As I mentioned last week, we are now in the midst of what the medieval church began calling the Triduum (“TRID-you-um”), which is simply Latin for “three days.” The Triduum begins on Thursday evening of Holy Week with the observance of Maundy Thursday, when Jesus had his Last Supper with his disciples, washing their feet, commanding them to love each other, and instituting the sacrament of Communion.

It continues with Good Friday, remembering the day that Jesus was executed by crucifixion by the Roman Empire. Here at First Presbyterian, we observe Good Friday with a Tenebrae Service tonight at 8 p.m., a service that tells the full story of Jesus’ arrest, trial, crucifixion, and death, with candles extinguished after each lesson to create a service with increasing shadows and darkness.

Holy Saturday, then, is a time of contemplative waiting, between Jesus’ burial on Friday and the discovery of the empty tomb on Sunday. To mark that, we have a Compline Service of contemplative sung prayer on Saturday night at 8 p.m. And, of course, the Triduum concludes with the joyful celebration of Christ’s resurrection on Easter, which we will have at both 9 a.m. (contemporary) and 11 a.m. (traditional).

As I write this, we are about halfway through the “three days,” in the heart of Good Friday. The end of Good Friday and Holy Saturday are all about waiting, which is often hard for us in so many ways. So one of my personal Good Friday spiritual disciplines every year is to read a section of T.S. Eliot’s poem “East Coker” from his Four Quartets. I have shared this with you several times, and want to do so again this year because I personally find it so moving and helpful:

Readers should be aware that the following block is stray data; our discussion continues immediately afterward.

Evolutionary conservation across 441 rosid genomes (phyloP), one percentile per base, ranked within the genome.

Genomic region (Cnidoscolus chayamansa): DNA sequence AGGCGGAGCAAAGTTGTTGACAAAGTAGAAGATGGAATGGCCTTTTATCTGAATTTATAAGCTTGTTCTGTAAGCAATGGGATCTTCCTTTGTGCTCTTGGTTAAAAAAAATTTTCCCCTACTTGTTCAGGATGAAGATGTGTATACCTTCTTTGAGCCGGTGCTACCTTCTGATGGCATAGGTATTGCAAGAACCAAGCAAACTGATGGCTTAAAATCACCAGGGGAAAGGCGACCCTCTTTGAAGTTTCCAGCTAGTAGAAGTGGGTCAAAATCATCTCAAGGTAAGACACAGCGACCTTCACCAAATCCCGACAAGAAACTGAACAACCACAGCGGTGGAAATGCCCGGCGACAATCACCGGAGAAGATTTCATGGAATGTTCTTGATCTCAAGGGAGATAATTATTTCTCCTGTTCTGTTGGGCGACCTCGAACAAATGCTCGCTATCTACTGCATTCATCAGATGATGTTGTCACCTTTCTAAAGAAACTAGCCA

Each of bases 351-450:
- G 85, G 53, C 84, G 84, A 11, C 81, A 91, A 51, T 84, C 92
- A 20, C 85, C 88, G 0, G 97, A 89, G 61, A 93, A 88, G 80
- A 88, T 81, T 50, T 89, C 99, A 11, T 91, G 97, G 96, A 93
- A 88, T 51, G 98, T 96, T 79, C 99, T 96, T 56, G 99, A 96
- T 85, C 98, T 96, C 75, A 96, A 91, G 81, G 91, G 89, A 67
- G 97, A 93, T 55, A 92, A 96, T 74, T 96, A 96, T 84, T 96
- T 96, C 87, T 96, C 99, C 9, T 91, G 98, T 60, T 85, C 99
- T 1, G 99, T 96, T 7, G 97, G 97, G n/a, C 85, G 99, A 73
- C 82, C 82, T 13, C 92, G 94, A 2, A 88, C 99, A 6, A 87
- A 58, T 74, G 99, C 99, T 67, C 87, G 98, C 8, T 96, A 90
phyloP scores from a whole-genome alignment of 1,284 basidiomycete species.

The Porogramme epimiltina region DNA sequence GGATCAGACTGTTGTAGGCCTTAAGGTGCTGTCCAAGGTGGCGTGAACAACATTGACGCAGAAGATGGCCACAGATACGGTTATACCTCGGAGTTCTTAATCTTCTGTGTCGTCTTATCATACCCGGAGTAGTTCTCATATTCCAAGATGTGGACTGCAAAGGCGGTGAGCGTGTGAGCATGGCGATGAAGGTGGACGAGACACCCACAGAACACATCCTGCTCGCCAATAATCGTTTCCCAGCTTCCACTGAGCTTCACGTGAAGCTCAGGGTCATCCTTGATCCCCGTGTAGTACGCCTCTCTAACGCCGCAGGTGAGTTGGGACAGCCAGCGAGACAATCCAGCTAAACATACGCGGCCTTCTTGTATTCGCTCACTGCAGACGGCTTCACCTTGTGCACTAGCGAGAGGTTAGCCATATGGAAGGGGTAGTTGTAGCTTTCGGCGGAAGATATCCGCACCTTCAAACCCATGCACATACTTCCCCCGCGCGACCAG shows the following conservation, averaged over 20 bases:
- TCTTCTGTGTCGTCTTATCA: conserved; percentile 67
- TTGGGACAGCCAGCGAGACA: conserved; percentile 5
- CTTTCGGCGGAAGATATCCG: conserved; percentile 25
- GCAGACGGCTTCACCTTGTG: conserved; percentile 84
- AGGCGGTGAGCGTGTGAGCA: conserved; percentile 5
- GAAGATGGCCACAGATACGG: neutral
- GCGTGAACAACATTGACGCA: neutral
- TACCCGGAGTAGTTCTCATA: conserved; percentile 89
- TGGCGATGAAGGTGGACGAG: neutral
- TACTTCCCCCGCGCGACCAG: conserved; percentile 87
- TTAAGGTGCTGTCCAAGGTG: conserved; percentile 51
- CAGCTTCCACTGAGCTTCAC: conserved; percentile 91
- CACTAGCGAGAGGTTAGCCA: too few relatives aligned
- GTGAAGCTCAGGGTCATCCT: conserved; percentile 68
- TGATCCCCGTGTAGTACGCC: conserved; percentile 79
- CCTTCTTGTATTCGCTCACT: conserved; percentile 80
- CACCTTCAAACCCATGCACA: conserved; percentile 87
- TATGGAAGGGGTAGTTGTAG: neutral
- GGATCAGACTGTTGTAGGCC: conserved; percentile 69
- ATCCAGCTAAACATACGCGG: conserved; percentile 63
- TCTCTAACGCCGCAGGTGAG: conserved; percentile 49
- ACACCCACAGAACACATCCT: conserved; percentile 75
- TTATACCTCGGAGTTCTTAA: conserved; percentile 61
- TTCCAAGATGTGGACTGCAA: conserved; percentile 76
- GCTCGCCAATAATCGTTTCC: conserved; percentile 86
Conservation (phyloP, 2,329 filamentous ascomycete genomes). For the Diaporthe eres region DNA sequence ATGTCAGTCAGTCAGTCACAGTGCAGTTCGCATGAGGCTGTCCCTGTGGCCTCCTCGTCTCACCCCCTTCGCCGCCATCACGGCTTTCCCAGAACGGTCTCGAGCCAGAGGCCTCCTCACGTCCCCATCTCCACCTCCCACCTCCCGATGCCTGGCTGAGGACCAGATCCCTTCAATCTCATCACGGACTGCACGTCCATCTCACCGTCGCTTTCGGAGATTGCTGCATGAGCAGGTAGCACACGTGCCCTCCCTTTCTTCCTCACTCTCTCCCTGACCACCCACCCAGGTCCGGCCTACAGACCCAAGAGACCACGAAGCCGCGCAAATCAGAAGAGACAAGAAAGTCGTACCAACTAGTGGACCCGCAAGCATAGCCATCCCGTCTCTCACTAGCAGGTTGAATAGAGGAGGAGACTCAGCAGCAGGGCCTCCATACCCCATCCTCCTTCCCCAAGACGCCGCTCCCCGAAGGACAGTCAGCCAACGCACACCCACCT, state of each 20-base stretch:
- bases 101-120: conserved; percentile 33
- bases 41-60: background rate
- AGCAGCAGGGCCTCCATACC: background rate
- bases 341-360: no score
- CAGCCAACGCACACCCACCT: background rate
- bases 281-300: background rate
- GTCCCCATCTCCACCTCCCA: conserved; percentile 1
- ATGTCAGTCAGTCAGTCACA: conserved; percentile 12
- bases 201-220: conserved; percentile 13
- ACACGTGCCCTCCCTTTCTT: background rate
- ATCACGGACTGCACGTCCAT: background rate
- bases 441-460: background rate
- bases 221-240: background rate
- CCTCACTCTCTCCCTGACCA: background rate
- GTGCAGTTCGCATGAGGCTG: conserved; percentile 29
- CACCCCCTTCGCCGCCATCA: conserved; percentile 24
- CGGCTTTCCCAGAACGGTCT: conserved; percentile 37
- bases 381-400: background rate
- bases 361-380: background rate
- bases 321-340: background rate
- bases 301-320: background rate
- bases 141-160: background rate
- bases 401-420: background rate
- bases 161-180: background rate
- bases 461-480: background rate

I said to my soul, be still, and let the dark come upon you
Which shall be the darkness of God. As, in a theatre,
The lights are extinguished, for the scene to be changed
With a hollow rumble of wings, with a movement of darkness on darkness,
And we know that the hills and the trees, the distant panorama
And the bold imposing facade are all being rolled away—
Or as, when an underground train, in the tube, stops too long between stations
And the conversation rises and slowly fades into silence
And you see behind every face the mental emptiness deepen
Leaving only the growing terror of nothing to think about;
Or when, under ether, the mind is conscious but conscious of nothing—
I said to my soul, be still, and wait without hope
For hope would be hope for the wrong thing; wait without love,
For love would be love of the wrong thing; there is yet faith
But the faith and the love and the hope are all in the waiting.
Wait without thought, for you are not ready for thought:
So the darkness shall be the light, and the stillness the dancing.

I hope this helps you center yourself in the Holy Week story, and especially in the hush at the end of Good Friday and on Holy Saturday. And I look forward to celebrating the good news of the empty tomb with you on Easter morning!

Grace and Peace,